057: Upcoming Episodes, 2019-2020
November 7, 2019
Listen Now [5 MB, length: 5:20]
2019 has been an exciting year for us as we continue to work for you, showcasing the amazing items in our collection and the fascinating stories behind them. We wanted to give you a quick rundown on some of the things we have planned in the upcoming months.
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Upcoming Episodes, 2019-2020
Josée Arnold (JA): Hello Discover Library and Archives Canada podcast listeners. I’m Josée Arnold, your host! 2019 has been an exciting year for us as we continue to work for you, showcasing the amazing items in our collection and the fascinating stories behind them. We wanted to give you a quick rundown on some of the things we have planned in the upcoming months.
As the custodian of our distant past and recent history, Library and Archives Canada is a key resource for all Canadians who wish to gain a better understanding of who they are, individually and collectively. Library and Archives Canada acquires, processes, preserves and provides access to our documentary heritage and serves as the continuing memory of the Government of Canada and its institutions. In the first upcoming episode, we will explore how LAC acquires this documentary heritage through donations, purchases and through the transfer of government records, by focusing on some Second World War items recently acquired by LAC.
In the early 20th century, no spectator sport captivated the world like long distance running. And no runner captured the hearts of Canadians like a Six Nations Indigenous man by the name of Cogwagee in the Onondaga language or Tom Longboat in English. Cogwagee translates as “everything” in Onondaga. In the early 1900s Tom Longboat emerged as the fastest long distance runner in the world and is often considered to be one of the greatest athletes of the 20th century. In this episode, we explore the exceptional life of Tom Longboat. From his victory at the 1907 Boston Marathon, where he shattered the previous world record by five minutes, to his death-defying service in the First World War, he lived an extraordinary life.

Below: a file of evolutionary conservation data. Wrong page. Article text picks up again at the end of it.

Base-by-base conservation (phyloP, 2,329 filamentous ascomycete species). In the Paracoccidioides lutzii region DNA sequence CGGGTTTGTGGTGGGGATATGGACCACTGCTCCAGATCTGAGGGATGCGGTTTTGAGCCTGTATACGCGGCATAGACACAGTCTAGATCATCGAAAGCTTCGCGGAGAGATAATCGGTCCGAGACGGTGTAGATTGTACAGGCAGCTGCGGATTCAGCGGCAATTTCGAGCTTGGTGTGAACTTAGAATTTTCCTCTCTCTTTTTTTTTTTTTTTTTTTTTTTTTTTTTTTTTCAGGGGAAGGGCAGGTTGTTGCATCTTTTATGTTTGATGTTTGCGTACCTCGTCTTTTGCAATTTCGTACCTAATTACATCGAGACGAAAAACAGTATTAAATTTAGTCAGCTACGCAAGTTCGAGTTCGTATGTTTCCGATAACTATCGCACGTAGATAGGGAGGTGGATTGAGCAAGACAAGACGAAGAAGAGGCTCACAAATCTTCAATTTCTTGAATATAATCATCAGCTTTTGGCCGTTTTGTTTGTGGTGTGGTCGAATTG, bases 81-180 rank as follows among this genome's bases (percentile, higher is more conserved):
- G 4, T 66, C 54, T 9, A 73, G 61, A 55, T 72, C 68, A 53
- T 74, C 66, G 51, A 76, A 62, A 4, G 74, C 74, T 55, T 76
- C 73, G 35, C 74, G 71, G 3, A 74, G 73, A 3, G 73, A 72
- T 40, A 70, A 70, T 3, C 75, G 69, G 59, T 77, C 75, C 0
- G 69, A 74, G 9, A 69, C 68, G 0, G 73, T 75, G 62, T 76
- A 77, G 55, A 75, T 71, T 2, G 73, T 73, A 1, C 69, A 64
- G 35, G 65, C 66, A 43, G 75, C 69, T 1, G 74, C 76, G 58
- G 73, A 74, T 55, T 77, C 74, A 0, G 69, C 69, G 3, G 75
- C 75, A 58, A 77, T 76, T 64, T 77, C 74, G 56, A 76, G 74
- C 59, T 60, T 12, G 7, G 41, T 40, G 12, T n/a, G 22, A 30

Dan McCaffery believes that Tommy Burns was one of the best pound for pound boxers who ever lived. Measuring a mere 5’7”, Burns was the shortest man ever to hold the world heavyweight title, and the only Canadian born to do so as well. The first champ to travel the globe defending his title, he defeated the best boxers in the U.S, England, Ireland, France and Australia. He was also the first heavyweight champ to defend his title against an African American, in an era when most fighters adhered to the so-called ‘colour line’. Burns had over half a dozen contests with black boxers before his clash with the legendary Jack Johnson, and is credited with being the first white heavyweight to give a black man a chance to win the title. For this episode we travelled to Sarnia, Ontario to chat with author and award-winning journalist Dan McCaffery. Dan will tell us about Tommy Burns’ humble beginnings, to his hard-won success, a heroic Canadian who continuously beat the odds to become the champion of the world.
We hope you will join us for these upcoming episodes! If you haven’t already subscribed to our podcast, you can do so via Apple Podcasts, the RSS feed on our website or wherever you get your podcasts. For more information about our podcast or to catch up with previous episodes, please visit us at bac-lac.gc.ca/podcasts.